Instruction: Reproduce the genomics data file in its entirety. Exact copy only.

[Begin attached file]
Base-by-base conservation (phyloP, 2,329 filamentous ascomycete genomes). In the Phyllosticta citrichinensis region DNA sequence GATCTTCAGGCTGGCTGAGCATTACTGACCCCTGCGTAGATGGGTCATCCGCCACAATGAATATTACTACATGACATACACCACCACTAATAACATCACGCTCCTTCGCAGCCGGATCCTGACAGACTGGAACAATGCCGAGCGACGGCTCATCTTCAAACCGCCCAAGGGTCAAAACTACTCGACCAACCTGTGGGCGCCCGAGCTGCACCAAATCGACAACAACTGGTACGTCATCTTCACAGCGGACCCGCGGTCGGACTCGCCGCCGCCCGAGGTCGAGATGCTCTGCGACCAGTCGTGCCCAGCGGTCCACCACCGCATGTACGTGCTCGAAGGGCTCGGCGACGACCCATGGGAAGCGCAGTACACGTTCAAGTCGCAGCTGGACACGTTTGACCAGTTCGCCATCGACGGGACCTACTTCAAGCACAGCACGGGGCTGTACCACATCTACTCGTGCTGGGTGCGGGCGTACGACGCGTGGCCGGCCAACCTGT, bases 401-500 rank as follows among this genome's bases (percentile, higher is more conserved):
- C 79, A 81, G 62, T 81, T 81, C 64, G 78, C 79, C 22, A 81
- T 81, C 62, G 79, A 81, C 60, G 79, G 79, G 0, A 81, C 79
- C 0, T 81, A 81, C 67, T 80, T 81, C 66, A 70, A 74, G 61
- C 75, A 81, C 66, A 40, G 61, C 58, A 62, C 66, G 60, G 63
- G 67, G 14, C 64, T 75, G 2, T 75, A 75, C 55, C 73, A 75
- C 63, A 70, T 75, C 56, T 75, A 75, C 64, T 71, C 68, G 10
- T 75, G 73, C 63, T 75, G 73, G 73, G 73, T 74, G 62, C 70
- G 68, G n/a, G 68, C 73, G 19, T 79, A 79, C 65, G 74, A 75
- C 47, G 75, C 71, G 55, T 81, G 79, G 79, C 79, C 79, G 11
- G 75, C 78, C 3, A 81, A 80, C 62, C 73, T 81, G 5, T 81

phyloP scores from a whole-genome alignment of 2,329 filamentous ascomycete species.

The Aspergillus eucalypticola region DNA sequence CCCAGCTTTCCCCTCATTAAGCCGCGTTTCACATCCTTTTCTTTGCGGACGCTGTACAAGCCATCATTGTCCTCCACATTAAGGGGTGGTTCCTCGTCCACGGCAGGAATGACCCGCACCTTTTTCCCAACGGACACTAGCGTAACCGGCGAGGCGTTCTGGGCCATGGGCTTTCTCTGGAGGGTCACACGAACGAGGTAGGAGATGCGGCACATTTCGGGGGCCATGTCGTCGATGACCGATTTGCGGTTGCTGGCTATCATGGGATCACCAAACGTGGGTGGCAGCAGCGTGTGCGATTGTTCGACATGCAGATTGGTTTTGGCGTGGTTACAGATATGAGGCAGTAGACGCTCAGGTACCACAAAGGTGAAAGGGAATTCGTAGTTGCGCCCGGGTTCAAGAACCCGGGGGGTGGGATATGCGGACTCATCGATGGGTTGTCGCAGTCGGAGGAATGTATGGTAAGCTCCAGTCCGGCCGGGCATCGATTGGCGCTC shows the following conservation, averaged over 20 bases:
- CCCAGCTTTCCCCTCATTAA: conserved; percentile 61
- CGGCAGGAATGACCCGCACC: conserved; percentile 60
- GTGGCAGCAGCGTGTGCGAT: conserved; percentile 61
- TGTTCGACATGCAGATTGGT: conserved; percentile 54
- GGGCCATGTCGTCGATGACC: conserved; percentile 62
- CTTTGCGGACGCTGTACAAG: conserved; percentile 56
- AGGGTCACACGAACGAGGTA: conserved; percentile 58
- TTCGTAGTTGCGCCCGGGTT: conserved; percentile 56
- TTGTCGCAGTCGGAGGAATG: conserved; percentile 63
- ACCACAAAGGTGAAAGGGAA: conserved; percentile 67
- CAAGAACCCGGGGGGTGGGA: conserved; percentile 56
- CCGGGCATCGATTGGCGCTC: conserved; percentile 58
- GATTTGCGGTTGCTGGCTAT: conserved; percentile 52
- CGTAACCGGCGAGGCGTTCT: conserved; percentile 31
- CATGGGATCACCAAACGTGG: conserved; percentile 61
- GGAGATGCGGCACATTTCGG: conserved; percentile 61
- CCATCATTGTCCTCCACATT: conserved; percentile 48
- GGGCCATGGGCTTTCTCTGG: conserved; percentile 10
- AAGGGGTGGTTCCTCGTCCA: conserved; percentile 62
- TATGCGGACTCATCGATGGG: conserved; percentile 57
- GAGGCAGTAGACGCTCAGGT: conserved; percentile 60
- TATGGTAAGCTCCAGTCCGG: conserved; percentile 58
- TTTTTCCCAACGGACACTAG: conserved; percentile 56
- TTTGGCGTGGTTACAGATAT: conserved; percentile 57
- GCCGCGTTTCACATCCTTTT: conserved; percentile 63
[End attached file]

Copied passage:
Base-by-base conservation (phyloP, 2,329 filamentous ascomycete genomes). In the Phyllosticta citrichinensis region DNA sequence GATCTTCAGGCTGGCTGAGCATTACTGACCCCTGCGTAGATGGGTCATCCGCCACAATGAATATTACTACATGACATACACCACCACTAATAACATCACGCTCCTTCGCAGCCGGATCCTGACAGACTGGAACAATGCCGAGCGACGGCTCATCTTCAAACCGCCCAAGGGTCAAAACTACTCGACCAACCTGTGGGCGCCCGAGCTGCACCAAATCGACAACAACTGGTACGTCATCTTCACAGCGGACCCGCGGTCGGACTCGCCGCCGCCCGAGGTCGAGATGCTCTGCGACCAGTCGTGCCCAGCGGTCCACCACCGCATGTACGTGCTCGAAGGGCTCGGCGACGACCCATGGGAAGCGCAGTACACGTTCAAGTCGCAGCTGGACACGTTTGACCAGTTCGCCATCGACGGGACCTACTTCAAGCACAGCACGGGGCTGTACCACATCTACTCGTGCTGGGTGCGGGCGTACGACGCGTGGCCGGCCAACCTGT, bases 401-500 rank as follows among this genome's bases (percentile, higher is more conserved):
- C 79, A 81, G 62, T 81, T 81, C 64, G 78, C 79, C 22, A 81
- T 81, C 62, G 79, A 81, C 60, G 79, G 79, G 0, A 81, C 79
- C 0, T 81, A 81, C 67, T 80, T 81, C 66, A 70, A 74, G 61
- C 75, A 81, C 66, A 40, G 61, C 58, A 62, C 66, G 60, G 63
- G 67, G 14, C 64, T 75, G 2, T 75, A 75, C 55, C 73, A 75
- C 63, A 70, T 75, C 56, T 75, A 75, C 64, T 71, C 68, G 10
- T 75, G 73, C 63, T 75, G 73, G 73, G 73, T 74, G 62, C 70
- G 68, G n/a, G 68, C 73, G 19, T 79, A 79, C 65, G 74, A 75
- C 47, G 75, C 71, G 55, T 81, G 79, G 79, C 79, C 79, G 11
- G 75, C 78, C 3, A 81, A 80, C 62, C 73, T 81, G 5, T 81

phyloP scores from a whole-genome alignment of 2,329 filamentous ascomycete species.

The Aspergillus eucalypticola region DNA sequence CCCAGCTTTCCCCTCATTAAGCCGCGTTTCACATCCTTTTCTTTGCGGACGCTGTACAAGCCATCATTGTCCTCCACATTAAGGGGTGGTTCCTCGTCCACGGCAGGAATGACCCGCACCTTTTTCCCAACGGACACTAGCGTAACCGGCGAGGCGTTCTGGGCCATGGGCTTTCTCTGGAGGGTCACACGAACGAGGTAGGAGATGCGGCACATTTCGGGGGCCATGTCGTCGATGACCGATTTGCGGTTGCTGGCTATCATGGGATCACCAAACGTGGGTGGCAGCAGCGTGTGCGATTGTTCGACATGCAGATTGGTTTTGGCGTGGTTACAGATATGAGGCAGTAGACGCTCAGGTACCACAAAGGTGAAAGGGAATTCGTAGTTGCGCCCGGGTTCAAGAACCCGGGGGGTGGGATATGCGGACTCATCGATGGGTTGTCGCAGTCGGAGGAATGTATGGTAAGCTCCAGTCCGGCCGGGCATCGATTGGCGCTC shows the following conservation, averaged over 20 bases:
- CCCAGCTTTCCCCTCATTAA: conserved; percentile 61
- CGGCAGGAATGACCCGCACC: conserved; percentile 60
- GTGGCAGCAGCGTGTGCGAT: conserved; percentile 61
- TGTTCGACATGCAGATTGGT: conserved; percentile 54
- GGGCCATGTCGTCGATGACC: conserved; percentile 62
- CTTTGCGGACGCTGTACAAG: conserved; percentile 56
- AGGGTCACACGAACGAGGTA: conserved; percentile 58
- TTCGTAGTTGCGCCCGGGTT: conserved; percentile 56
- TTGTCGCAGTCGGAGGAATG: conserved; percentile 63
- ACCACAAAGGTGAAAGGGAA: conserved; percentile 67
- CAAGAACCCGGGGGGTGGGA: conserved; percentile 56
- CCGGGCATCGATTGGCGCTC: conserved; percentile 58
- GATTTGCGGTTGCTGGCTAT: conserved; percentile 52
- CGTAACCGGCGAGGCGTTCT: conserved; percentile 31
- CATGGGATCACCAAACGTGG: conserved; percentile 61
- GGAGATGCGGCACATTTCGG: conserved; percentile 61
- CCATCATTGTCCTCCACATT: conserved; percentile 48
- GGGCCATGGGCTTTCTCTGG: conserved; percentile 10
- AAGGGGTGGTTCCTCGTCCA: conserved; percentile 62
- TATGCGGACTCATCGATGGG: conserved; percentile 57
- GAGGCAGTAGACGCTCAGGT: conserved; percentile 60
- TATGGTAAGCTCCAGTCCGG: conserved; percentile 58
- TTTTTCCCAACGGACACTAG: conserved; percentile 56
- TTTGGCGTGGTTACAGATAT: conserved; percentile 57
- GCCGCGTTTCACATCCTTTT: conserved; percentile 63